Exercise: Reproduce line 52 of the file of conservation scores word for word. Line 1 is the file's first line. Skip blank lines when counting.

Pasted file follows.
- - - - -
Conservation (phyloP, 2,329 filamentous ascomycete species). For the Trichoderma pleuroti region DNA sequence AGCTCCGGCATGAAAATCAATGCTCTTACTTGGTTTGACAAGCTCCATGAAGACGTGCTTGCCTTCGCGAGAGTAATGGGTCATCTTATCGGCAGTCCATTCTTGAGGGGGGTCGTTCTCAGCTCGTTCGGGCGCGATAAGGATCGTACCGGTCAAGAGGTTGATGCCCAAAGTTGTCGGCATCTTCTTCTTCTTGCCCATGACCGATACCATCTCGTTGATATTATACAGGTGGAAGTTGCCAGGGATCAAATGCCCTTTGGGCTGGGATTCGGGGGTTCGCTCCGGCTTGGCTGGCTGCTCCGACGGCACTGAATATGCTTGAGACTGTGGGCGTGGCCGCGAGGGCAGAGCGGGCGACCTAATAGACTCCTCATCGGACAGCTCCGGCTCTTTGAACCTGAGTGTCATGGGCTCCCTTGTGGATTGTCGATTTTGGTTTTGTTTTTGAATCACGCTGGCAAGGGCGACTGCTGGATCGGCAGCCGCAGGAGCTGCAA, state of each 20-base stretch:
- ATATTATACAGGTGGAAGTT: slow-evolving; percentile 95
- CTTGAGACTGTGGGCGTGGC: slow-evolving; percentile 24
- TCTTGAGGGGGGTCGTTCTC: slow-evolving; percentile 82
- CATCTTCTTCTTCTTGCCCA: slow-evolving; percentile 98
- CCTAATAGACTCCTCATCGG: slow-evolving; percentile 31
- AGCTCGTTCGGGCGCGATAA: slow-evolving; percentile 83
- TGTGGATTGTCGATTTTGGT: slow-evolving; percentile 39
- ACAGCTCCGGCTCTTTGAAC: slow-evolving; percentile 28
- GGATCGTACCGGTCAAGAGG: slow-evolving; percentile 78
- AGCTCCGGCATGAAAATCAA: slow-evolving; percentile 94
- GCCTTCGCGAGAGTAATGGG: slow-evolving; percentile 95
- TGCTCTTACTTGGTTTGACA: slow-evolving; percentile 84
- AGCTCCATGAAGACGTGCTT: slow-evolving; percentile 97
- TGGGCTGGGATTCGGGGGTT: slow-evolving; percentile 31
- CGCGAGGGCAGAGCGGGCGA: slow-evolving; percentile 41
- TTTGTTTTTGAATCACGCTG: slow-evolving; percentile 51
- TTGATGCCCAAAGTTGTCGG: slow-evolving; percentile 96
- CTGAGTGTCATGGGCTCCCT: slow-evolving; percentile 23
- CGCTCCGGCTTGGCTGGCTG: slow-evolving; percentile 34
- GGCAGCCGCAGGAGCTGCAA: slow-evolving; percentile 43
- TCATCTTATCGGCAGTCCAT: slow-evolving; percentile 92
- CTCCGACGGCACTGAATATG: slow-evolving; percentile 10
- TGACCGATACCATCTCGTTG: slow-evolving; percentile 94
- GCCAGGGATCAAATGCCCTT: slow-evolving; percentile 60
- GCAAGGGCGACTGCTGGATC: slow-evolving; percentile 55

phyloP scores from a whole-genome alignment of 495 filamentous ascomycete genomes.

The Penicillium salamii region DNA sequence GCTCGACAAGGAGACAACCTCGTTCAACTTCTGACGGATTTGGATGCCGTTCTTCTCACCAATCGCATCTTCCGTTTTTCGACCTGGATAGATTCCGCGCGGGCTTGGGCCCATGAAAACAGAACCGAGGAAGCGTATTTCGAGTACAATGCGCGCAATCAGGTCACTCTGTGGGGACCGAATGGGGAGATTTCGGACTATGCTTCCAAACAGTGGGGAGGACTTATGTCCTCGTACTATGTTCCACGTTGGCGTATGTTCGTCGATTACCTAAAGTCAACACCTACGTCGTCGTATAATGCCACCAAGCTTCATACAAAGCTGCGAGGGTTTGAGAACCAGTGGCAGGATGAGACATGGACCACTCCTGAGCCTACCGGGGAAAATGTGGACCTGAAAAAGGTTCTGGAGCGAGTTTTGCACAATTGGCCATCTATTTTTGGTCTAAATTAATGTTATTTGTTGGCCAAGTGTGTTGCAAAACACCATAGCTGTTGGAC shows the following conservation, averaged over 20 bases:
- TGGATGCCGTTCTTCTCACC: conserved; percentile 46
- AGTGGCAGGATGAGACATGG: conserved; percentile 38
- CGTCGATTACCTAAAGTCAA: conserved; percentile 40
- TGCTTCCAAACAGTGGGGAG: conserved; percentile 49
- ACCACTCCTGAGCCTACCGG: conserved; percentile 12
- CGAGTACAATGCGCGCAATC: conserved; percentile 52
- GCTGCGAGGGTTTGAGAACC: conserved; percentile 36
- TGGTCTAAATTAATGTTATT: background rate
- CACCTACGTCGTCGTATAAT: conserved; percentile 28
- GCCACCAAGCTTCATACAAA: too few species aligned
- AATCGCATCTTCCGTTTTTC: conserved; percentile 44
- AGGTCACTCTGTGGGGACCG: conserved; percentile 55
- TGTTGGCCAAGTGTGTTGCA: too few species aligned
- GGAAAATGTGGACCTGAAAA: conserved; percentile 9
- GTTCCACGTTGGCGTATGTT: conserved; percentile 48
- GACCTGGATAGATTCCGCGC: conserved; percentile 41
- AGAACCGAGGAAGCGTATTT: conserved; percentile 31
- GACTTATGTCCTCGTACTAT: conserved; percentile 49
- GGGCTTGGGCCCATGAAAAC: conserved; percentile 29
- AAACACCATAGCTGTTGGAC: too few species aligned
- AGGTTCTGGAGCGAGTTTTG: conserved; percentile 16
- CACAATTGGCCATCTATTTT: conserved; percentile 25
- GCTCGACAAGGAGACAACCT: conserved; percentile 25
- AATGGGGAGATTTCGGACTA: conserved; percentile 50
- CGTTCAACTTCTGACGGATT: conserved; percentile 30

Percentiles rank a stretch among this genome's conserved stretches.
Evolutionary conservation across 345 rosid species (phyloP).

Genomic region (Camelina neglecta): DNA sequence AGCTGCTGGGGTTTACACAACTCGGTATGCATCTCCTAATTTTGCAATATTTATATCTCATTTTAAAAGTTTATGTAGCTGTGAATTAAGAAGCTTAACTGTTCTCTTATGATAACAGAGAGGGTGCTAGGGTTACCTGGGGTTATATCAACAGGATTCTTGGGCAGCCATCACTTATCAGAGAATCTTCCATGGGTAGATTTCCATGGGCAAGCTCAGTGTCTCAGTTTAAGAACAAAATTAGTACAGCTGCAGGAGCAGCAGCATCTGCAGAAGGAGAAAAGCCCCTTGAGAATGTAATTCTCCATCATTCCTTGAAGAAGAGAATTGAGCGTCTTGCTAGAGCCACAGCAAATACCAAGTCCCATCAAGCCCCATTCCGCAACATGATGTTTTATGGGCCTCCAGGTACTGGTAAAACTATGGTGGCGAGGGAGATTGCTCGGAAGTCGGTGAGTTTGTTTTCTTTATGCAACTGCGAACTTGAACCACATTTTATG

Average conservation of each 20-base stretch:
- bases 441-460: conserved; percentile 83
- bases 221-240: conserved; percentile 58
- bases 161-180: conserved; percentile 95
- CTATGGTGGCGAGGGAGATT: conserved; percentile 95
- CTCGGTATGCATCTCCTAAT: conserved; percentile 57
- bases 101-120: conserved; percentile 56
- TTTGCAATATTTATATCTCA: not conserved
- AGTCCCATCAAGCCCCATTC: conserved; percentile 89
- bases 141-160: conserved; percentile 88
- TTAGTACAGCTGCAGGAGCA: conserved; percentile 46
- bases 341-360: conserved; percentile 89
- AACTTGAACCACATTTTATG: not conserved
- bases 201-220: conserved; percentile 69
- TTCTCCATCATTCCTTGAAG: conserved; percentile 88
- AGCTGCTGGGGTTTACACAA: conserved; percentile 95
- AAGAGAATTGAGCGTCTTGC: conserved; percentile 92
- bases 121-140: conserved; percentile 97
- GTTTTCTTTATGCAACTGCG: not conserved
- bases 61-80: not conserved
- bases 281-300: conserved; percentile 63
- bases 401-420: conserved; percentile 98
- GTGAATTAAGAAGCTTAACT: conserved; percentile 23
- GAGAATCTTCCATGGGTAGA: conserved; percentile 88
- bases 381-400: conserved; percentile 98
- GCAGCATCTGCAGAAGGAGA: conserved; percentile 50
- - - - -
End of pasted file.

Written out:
- AATGGGGAGATTTCGGACTA: conserved; percentile 50